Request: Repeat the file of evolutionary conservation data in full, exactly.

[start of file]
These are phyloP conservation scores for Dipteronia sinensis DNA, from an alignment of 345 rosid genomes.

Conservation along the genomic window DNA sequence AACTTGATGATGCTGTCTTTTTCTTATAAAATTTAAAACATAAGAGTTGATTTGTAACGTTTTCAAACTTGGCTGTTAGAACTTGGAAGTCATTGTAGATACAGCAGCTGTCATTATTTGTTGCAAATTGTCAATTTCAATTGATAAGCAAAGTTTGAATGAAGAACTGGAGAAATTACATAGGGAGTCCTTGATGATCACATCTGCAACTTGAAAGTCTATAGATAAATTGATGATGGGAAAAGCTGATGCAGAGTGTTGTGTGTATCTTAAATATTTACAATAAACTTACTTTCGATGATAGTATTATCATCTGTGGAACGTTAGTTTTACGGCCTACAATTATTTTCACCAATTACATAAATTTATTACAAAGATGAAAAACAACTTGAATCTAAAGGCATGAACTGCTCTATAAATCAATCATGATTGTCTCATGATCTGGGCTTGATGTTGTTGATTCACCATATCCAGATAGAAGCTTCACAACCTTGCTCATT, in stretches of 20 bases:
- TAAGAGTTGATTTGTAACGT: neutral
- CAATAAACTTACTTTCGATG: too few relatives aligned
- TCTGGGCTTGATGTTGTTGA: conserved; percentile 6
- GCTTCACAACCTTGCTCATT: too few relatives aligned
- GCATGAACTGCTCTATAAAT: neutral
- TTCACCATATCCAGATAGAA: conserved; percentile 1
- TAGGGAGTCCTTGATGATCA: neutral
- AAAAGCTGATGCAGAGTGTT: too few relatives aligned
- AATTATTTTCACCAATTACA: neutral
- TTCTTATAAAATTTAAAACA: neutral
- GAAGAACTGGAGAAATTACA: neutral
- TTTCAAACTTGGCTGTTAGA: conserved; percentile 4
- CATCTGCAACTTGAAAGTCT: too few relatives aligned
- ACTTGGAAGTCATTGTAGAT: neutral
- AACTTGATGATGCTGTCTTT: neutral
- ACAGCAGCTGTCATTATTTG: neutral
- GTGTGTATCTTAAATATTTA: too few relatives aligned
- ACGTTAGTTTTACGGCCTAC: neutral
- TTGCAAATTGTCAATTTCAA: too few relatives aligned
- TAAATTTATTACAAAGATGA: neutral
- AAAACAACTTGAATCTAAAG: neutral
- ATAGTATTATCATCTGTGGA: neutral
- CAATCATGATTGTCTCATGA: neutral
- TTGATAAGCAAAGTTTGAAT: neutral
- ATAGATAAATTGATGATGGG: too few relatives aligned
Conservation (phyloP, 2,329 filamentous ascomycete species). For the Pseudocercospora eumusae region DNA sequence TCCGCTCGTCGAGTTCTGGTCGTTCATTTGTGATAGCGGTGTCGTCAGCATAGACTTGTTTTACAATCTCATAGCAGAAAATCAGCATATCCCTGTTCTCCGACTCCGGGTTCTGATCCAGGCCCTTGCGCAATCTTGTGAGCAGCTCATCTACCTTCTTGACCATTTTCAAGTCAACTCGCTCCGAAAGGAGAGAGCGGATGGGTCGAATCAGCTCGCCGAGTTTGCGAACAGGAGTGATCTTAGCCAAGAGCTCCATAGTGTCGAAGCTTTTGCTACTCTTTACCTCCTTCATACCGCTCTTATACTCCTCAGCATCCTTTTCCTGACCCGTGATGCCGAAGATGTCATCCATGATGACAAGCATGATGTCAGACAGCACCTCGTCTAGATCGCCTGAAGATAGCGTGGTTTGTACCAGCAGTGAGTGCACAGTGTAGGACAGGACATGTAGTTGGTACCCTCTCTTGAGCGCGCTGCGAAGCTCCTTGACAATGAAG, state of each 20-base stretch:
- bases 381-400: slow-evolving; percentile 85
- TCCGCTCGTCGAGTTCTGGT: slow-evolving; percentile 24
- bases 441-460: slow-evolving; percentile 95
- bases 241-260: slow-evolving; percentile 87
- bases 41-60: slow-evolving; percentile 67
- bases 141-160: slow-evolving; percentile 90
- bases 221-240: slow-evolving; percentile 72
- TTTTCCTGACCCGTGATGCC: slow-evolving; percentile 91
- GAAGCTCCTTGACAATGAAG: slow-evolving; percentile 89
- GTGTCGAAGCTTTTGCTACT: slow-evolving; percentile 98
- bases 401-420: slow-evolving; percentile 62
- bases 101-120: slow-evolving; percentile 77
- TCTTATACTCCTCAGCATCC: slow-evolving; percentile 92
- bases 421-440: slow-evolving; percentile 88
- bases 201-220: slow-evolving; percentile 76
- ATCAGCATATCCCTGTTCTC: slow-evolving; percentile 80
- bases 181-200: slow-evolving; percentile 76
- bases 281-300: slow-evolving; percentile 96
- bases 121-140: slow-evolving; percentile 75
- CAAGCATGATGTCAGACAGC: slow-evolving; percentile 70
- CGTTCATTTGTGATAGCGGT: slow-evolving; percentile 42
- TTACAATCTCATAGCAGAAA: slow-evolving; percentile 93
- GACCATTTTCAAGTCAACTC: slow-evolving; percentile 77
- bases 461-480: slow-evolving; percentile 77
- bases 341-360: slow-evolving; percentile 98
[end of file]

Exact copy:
These are phyloP conservation scores for Dipteronia sinensis DNA, from an alignment of 345 rosid genomes.

Conservation along the genomic window DNA sequence AACTTGATGATGCTGTCTTTTTCTTATAAAATTTAAAACATAAGAGTTGATTTGTAACGTTTTCAAACTTGGCTGTTAGAACTTGGAAGTCATTGTAGATACAGCAGCTGTCATTATTTGTTGCAAATTGTCAATTTCAATTGATAAGCAAAGTTTGAATGAAGAACTGGAGAAATTACATAGGGAGTCCTTGATGATCACATCTGCAACTTGAAAGTCTATAGATAAATTGATGATGGGAAAAGCTGATGCAGAGTGTTGTGTGTATCTTAAATATTTACAATAAACTTACTTTCGATGATAGTATTATCATCTGTGGAACGTTAGTTTTACGGCCTACAATTATTTTCACCAATTACATAAATTTATTACAAAGATGAAAAACAACTTGAATCTAAAGGCATGAACTGCTCTATAAATCAATCATGATTGTCTCATGATCTGGGCTTGATGTTGTTGATTCACCATATCCAGATAGAAGCTTCACAACCTTGCTCATT, in stretches of 20 bases:
- TAAGAGTTGATTTGTAACGT: neutral
- CAATAAACTTACTTTCGATG: too few relatives aligned
- TCTGGGCTTGATGTTGTTGA: conserved; percentile 6
- GCTTCACAACCTTGCTCATT: too few relatives aligned
- GCATGAACTGCTCTATAAAT: neutral
- TTCACCATATCCAGATAGAA: conserved; percentile 1
- TAGGGAGTCCTTGATGATCA: neutral
- AAAAGCTGATGCAGAGTGTT: too few relatives aligned
- AATTATTTTCACCAATTACA: neutral
- TTCTTATAAAATTTAAAACA: neutral
- GAAGAACTGGAGAAATTACA: neutral
- TTTCAAACTTGGCTGTTAGA: conserved; percentile 4
- CATCTGCAACTTGAAAGTCT: too few relatives aligned
- ACTTGGAAGTCATTGTAGAT: neutral
- AACTTGATGATGCTGTCTTT: neutral
- ACAGCAGCTGTCATTATTTG: neutral
- GTGTGTATCTTAAATATTTA: too few relatives aligned
- ACGTTAGTTTTACGGCCTAC: neutral
- TTGCAAATTGTCAATTTCAA: too few relatives aligned
- TAAATTTATTACAAAGATGA: neutral
- AAAACAACTTGAATCTAAAG: neutral
- ATAGTATTATCATCTGTGGA: neutral
- CAATCATGATTGTCTCATGA: neutral
- TTGATAAGCAAAGTTTGAAT: neutral
- ATAGATAAATTGATGATGGG: too few relatives aligned
Conservation (phyloP, 2,329 filamentous ascomycete species). For the Pseudocercospora eumusae region DNA sequence TCCGCTCGTCGAGTTCTGGTCGTTCATTTGTGATAGCGGTGTCGTCAGCATAGACTTGTTTTACAATCTCATAGCAGAAAATCAGCATATCCCTGTTCTCCGACTCCGGGTTCTGATCCAGGCCCTTGCGCAATCTTGTGAGCAGCTCATCTACCTTCTTGACCATTTTCAAGTCAACTCGCTCCGAAAGGAGAGAGCGGATGGGTCGAATCAGCTCGCCGAGTTTGCGAACAGGAGTGATCTTAGCCAAGAGCTCCATAGTGTCGAAGCTTTTGCTACTCTTTACCTCCTTCATACCGCTCTTATACTCCTCAGCATCCTTTTCCTGACCCGTGATGCCGAAGATGTCATCCATGATGACAAGCATGATGTCAGACAGCACCTCGTCTAGATCGCCTGAAGATAGCGTGGTTTGTACCAGCAGTGAGTGCACAGTGTAGGACAGGACATGTAGTTGGTACCCTCTCTTGAGCGCGCTGCGAAGCTCCTTGACAATGAAG, state of each 20-base stretch:
- bases 381-400: slow-evolving; percentile 85
- TCCGCTCGTCGAGTTCTGGT: slow-evolving; percentile 24
- bases 441-460: slow-evolving; percentile 95
- bases 241-260: slow-evolving; percentile 87
- bases 41-60: slow-evolving; percentile 67
- bases 141-160: slow-evolving; percentile 90
- bases 221-240: slow-evolving; percentile 72
- TTTTCCTGACCCGTGATGCC: slow-evolving; percentile 91
- GAAGCTCCTTGACAATGAAG: slow-evolving; percentile 89
- GTGTCGAAGCTTTTGCTACT: slow-evolving; percentile 98
- bases 401-420: slow-evolving; percentile 62
- bases 101-120: slow-evolving; percentile 77
- TCTTATACTCCTCAGCATCC: slow-evolving; percentile 92
- bases 421-440: slow-evolving; percentile 88
- bases 201-220: slow-evolving; percentile 76
- ATCAGCATATCCCTGTTCTC: slow-evolving; percentile 80
- bases 181-200: slow-evolving; percentile 76
- bases 281-300: slow-evolving; percentile 96
- bases 121-140: slow-evolving; percentile 75
- CAAGCATGATGTCAGACAGC: slow-evolving; percentile 70
- CGTTCATTTGTGATAGCGGT: slow-evolving; percentile 42
- TTACAATCTCATAGCAGAAA: slow-evolving; percentile 93
- GACCATTTTCAAGTCAACTC: slow-evolving; percentile 77
- bases 461-480: slow-evolving; percentile 77
- bases 341-360: slow-evolving; percentile 98